The second reason we need to stop arguing about pistol caliber choice is there is more to think about in a pistol than just what caliber it is. You need to think about things like size, capacity, recoil, weight, comfort, etc. The main reason we carry a pistol is because it is not convenient, or socially appropriate to carry a long gun with us. In the same regards, sometimes the largest, easiest to fire pistol gets left in the safe more than it’s carried, or a tiny pistol, that’s easy to carry, but too tiny to be proficient with. So, a balance needs to be determined for all areas that fit your needs.

The last reason we need to stop arguing about pistol calibers, aside from popular service calibers being mostly comparable, is pistols pale in comparison to the terminal ballistics of long guns.  They are also less accurate and require more skill to use than long guns. As the old adage goes, “Use your pistol to fight your way to your long gun”.

Long Gun Terminal Ballistics Comparison
Long Gun Terminal Ballistics Comparison

 

Sources: http://www.firearmstactical.com/pdf/fbi-hwfe.pdf

http://www.ar15.com/ammo/project/Self_Defense_Ammo_FAQ/index.htm

Training for all ranges of combat: Firefight in an Afghan house

In future posts you’ll hear references about different ranges of combat.

For hand-to-hand encounters, we are normally talking about striking distance, clinching distance and grappling distance. You need to experience all three of these ranges so you are not overwhelmed by the adversary who changes the distance on you and takes you out of your element. For example, we seen many examples of pure strikers who rendered helpless after being “bum rushed” by the trained grappler or the untrained drunk. Or conversely, we’ve seen the pure grappler frustrated by the striker who could maintain an effective distance.

This same concept should hold true for fighting with firearms as well. For firearms, you usually expect long distances for rifles and carbines, medium distances for shotguns and subguns and close distances for handguns.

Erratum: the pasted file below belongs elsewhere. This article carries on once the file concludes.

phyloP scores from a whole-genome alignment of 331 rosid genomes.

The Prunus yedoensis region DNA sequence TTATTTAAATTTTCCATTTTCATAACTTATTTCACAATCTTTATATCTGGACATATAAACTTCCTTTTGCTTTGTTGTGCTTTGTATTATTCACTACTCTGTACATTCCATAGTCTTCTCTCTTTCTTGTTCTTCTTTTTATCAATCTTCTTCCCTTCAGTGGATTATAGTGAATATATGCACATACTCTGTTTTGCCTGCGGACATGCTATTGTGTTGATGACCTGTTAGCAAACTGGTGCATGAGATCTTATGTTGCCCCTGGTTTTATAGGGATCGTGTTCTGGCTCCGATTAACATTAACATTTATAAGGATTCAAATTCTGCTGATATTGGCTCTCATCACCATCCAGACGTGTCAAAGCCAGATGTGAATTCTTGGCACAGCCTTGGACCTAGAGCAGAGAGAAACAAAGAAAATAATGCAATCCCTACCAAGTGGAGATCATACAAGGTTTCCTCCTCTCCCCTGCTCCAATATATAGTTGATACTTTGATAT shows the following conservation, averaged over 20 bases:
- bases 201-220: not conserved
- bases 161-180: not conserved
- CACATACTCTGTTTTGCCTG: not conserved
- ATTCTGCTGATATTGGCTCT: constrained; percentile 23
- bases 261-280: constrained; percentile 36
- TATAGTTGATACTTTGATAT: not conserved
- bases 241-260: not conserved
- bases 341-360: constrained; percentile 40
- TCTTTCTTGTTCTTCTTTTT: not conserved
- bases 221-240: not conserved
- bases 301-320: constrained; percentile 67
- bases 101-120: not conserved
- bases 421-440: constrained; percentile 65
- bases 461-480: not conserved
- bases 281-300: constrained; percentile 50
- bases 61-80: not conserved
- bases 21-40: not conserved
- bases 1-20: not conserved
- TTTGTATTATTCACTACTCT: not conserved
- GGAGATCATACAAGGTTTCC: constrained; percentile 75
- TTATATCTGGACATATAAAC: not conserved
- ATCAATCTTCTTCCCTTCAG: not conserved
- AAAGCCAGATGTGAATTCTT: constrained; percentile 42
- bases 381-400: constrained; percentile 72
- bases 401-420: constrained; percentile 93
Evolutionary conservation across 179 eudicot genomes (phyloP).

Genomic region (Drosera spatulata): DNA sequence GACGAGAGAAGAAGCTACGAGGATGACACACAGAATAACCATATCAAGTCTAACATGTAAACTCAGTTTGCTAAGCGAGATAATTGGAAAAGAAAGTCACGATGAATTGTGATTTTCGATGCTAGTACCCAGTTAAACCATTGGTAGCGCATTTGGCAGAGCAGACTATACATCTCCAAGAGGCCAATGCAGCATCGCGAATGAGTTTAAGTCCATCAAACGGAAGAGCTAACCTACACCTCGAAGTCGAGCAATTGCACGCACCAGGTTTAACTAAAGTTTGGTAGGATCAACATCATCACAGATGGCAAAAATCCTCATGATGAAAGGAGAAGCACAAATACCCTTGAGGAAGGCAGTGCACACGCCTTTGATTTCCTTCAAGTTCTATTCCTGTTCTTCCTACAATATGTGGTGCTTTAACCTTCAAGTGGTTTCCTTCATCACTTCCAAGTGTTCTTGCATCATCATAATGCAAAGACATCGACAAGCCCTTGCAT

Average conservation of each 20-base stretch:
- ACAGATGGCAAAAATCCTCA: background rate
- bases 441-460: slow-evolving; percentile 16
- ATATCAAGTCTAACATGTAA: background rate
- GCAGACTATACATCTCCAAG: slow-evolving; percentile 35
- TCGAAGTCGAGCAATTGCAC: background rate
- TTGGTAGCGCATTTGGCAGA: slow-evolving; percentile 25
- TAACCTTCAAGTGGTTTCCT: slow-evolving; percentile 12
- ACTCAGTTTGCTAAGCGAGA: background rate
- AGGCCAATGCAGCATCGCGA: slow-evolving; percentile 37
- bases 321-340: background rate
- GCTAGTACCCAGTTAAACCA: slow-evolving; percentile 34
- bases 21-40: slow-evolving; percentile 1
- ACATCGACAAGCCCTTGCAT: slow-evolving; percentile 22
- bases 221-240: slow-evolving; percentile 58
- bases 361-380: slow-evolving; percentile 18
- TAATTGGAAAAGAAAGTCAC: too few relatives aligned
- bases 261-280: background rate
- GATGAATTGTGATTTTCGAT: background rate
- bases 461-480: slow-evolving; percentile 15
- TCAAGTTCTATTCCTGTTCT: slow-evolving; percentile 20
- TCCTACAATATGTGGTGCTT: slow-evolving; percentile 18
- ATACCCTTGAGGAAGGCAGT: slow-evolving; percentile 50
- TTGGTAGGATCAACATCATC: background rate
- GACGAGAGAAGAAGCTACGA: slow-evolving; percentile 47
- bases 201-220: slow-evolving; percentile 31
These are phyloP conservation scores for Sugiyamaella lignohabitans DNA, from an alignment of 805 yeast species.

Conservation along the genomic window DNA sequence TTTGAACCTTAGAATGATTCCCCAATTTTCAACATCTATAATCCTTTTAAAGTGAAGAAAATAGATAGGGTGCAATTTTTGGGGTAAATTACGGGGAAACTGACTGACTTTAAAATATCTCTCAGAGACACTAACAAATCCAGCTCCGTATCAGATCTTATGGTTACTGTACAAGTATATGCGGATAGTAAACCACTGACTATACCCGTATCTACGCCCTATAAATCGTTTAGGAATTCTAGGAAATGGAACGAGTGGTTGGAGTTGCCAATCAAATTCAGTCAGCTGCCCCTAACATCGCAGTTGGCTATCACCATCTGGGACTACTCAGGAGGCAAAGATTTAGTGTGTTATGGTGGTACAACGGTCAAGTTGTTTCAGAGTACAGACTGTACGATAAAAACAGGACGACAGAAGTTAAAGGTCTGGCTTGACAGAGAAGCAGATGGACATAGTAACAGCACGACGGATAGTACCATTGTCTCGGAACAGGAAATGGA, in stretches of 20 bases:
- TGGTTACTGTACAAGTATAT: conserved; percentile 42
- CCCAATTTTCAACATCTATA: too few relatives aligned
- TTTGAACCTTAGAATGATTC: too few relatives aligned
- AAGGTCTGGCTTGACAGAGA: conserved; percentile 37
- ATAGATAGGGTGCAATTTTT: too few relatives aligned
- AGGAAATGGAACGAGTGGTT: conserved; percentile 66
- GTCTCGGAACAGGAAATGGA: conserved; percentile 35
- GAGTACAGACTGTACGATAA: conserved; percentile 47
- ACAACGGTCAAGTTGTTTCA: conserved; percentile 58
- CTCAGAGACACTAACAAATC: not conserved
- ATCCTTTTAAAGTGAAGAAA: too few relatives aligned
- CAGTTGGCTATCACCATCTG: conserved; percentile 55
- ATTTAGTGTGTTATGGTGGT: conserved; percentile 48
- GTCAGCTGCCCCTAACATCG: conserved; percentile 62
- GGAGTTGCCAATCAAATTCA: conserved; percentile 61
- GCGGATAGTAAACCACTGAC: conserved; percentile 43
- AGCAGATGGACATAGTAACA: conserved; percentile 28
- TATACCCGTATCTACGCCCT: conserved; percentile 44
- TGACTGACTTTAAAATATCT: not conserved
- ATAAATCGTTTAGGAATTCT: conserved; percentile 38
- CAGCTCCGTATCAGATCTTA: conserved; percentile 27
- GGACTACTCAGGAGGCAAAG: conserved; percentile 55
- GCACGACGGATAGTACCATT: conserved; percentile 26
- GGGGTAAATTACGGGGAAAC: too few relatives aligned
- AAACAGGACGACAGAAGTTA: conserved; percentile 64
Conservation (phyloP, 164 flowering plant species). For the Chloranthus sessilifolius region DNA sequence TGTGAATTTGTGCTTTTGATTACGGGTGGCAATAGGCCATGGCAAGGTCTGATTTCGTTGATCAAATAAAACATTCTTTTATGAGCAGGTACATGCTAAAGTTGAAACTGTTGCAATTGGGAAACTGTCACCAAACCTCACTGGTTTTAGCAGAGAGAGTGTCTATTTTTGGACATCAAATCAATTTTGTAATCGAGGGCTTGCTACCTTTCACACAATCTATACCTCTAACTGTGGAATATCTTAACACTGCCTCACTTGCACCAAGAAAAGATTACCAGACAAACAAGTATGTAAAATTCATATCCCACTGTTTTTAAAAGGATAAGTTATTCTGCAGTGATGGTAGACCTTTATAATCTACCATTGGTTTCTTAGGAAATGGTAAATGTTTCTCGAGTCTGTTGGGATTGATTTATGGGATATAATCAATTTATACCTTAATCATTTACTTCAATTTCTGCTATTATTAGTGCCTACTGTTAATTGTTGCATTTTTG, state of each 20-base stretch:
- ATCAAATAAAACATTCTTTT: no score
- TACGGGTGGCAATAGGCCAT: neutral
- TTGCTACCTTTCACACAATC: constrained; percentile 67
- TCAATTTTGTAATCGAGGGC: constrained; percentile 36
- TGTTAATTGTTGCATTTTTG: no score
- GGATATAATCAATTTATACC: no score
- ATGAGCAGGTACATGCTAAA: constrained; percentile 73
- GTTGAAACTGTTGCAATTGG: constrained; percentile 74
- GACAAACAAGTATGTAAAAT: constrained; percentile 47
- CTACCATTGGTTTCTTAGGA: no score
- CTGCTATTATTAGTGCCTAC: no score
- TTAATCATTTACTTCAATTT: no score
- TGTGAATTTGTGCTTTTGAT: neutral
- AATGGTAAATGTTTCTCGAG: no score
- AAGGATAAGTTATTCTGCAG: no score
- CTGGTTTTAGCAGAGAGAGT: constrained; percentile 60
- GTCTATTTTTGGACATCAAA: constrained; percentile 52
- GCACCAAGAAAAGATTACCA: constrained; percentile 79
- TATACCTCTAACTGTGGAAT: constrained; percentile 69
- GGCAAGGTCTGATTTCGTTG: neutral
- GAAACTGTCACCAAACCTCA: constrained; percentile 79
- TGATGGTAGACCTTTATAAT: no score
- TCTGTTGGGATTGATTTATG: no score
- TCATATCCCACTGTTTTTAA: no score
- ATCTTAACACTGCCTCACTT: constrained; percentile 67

Just like our hand-to-hand scenarios, what are you going to do if you’ve only trained in the “expected” range of combat with your firearm and the distance is changed on you by circumstances beyond your control?

Case in point, take a look at the video below. You’ll see a firefight in a small structure in Afghanistan. What you are going to witness is a three-man team consisting of two Afghan Army members and a U.S. Special Forces operator (the one wearing the helmet cam). They are looking for bad guys in this small house and make an entry. The first Afghan Army member makes an entry and verbally challenges a person at the end of the hallway. The SF operator quickly moves into a small room on the left to clear it. When he does, gunfire erupts in the hallway.

Take a look:

Wow, nothing like having a rifle fight in a phone booth. One thing to note is that the operator clears the rooms from the hallway (we are reminded that “your brass should fall in the hall”).

What I’m trying to illustrate is the use of what most people would consider normally a medium- to longer-range weapon (the carbine) in an environment which would favor a close-range weapon.

This video illustrates the effectiveness of this operator in a short-range situation with his carbine because he has extensive training in CQB scenarios. I’ve participated in qualification courses with some of these operators who are dramatically more skilled with their carbines than their handguns. In their case, the carbine is their sword and they are deadly competent with them.

That’s using the carbine in extreme close quarters.  Conversely, I had a training partner relate to me a story from the sandbox regarding another training partner who made a ridiculously long shot (way, way over 500+ yards) with a 5.56. With an EOTech sight. The range was confirmed with a laser range finder, but I’m not sure I can divulge the actual distance of the shot.

True, most of us will never be in a self-defense situation that resembles combat in Afghanistan. However, it’s conceivable you could be faced with multiple adversaries in your own home.  You might respond with your carbine or your shotgun. You might find yourself in a firefight across a parking lot or from the top row in a crowded movie theater armed with only your handgun.

Use your training and qualifications to flex and stretch your comfort levels.  Practice at the extremes and everything in between.  Practice with all of your firearms platforms. Find out what the capabilities of your weapons system now versus during an emergency.

This post has been revised from an original version posted on the old Defend University site.

Successful Self-Defense Strategies for Multiple Attackers?

It’s the nightmare self-defense scenario – facing multiple attackers.

Sure, it’s entertaining to see movies and television shows where the hero defeats multiple attackers, often with entertaining moves and running comedic dialog.

However, this is no joking matter when you are faced with multiple opponents. Studies show that assaults are more likely to escalate into homicides when there are multiple attackers, particularly when the attackers are juveniles.

Whether this is because the victim is absorbing multiple trauma or because the wolf pack mentality of the group causes the fight to go far beyond the limits that a single attacker would go, I cannot say.